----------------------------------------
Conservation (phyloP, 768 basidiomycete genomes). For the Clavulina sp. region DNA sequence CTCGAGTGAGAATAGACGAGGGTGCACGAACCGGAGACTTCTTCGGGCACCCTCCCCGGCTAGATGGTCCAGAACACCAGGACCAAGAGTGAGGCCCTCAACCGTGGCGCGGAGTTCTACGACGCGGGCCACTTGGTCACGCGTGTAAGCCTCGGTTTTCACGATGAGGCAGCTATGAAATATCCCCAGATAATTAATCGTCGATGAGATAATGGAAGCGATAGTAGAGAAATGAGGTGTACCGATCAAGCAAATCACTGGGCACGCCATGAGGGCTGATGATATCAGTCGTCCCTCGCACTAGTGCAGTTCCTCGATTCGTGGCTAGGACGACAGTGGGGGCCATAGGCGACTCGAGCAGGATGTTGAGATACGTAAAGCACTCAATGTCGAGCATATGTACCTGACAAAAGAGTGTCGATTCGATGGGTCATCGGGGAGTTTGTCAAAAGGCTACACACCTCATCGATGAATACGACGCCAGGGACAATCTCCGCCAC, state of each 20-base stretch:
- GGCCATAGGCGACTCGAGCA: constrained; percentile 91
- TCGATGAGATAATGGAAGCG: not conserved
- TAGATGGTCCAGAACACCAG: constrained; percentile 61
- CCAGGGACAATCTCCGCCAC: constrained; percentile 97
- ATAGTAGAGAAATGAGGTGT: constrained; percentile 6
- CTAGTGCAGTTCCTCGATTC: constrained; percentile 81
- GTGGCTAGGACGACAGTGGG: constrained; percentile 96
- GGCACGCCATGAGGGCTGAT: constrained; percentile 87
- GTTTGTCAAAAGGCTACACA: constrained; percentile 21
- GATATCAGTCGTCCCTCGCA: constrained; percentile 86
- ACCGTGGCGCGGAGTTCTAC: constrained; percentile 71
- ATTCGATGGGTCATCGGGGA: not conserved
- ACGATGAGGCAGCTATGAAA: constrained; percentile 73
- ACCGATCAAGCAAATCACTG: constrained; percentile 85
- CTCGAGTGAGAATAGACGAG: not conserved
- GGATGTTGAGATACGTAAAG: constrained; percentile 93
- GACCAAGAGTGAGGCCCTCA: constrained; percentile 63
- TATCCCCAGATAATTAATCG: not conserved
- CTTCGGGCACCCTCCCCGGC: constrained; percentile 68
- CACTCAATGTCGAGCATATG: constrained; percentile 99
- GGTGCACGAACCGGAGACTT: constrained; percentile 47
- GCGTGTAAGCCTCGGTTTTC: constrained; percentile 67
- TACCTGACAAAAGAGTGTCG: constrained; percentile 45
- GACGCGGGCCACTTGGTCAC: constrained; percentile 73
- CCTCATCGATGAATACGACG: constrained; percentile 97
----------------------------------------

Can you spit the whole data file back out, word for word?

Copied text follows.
Conservation (phyloP, 768 basidiomycete genomes). For the Clavulina sp. region DNA sequence CTCGAGTGAGAATAGACGAGGGTGCACGAACCGGAGACTTCTTCGGGCACCCTCCCCGGCTAGATGGTCCAGAACACCAGGACCAAGAGTGAGGCCCTCAACCGTGGCGCGGAGTTCTACGACGCGGGCCACTTGGTCACGCGTGTAAGCCTCGGTTTTCACGATGAGGCAGCTATGAAATATCCCCAGATAATTAATCGTCGATGAGATAATGGAAGCGATAGTAGAGAAATGAGGTGTACCGATCAAGCAAATCACTGGGCACGCCATGAGGGCTGATGATATCAGTCGTCCCTCGCACTAGTGCAGTTCCTCGATTCGTGGCTAGGACGACAGTGGGGGCCATAGGCGACTCGAGCAGGATGTTGAGATACGTAAAGCACTCAATGTCGAGCATATGTACCTGACAAAAGAGTGTCGATTCGATGGGTCATCGGGGAGTTTGTCAAAAGGCTACACACCTCATCGATGAATACGACGCCAGGGACAATCTCCGCCAC, state of each 20-base stretch:
- GGCCATAGGCGACTCGAGCA: constrained; percentile 91
- TCGATGAGATAATGGAAGCG: not conserved
- TAGATGGTCCAGAACACCAG: constrained; percentile 61
- CCAGGGACAATCTCCGCCAC: constrained; percentile 97
- ATAGTAGAGAAATGAGGTGT: constrained; percentile 6
- CTAGTGCAGTTCCTCGATTC: constrained; percentile 81
- GTGGCTAGGACGACAGTGGG: constrained; percentile 96
- GGCACGCCATGAGGGCTGAT: constrained; percentile 87
- GTTTGTCAAAAGGCTACACA: constrained; percentile 21
- GATATCAGTCGTCCCTCGCA: constrained; percentile 86
- ACCGTGGCGCGGAGTTCTAC: constrained; percentile 71
- ATTCGATGGGTCATCGGGGA: not conserved
- ACGATGAGGCAGCTATGAAA: constrained; percentile 73
- ACCGATCAAGCAAATCACTG: constrained; percentile 85
- CTCGAGTGAGAATAGACGAG: not conserved
- GGATGTTGAGATACGTAAAG: constrained; percentile 93
- GACCAAGAGTGAGGCCCTCA: constrained; percentile 63
- TATCCCCAGATAATTAATCG: not conserved
- CTTCGGGCACCCTCCCCGGC: constrained; percentile 68
- CACTCAATGTCGAGCATATG: constrained; percentile 99
- GGTGCACGAACCGGAGACTT: constrained; percentile 47
- GCGTGTAAGCCTCGGTTTTC: constrained; percentile 67
- TACCTGACAAAAGAGTGTCG: constrained; percentile 45
- GACGCGGGCCACTTGGTCAC: constrained; percentile 73
- CCTCATCGATGAATACGACG: constrained; percentile 97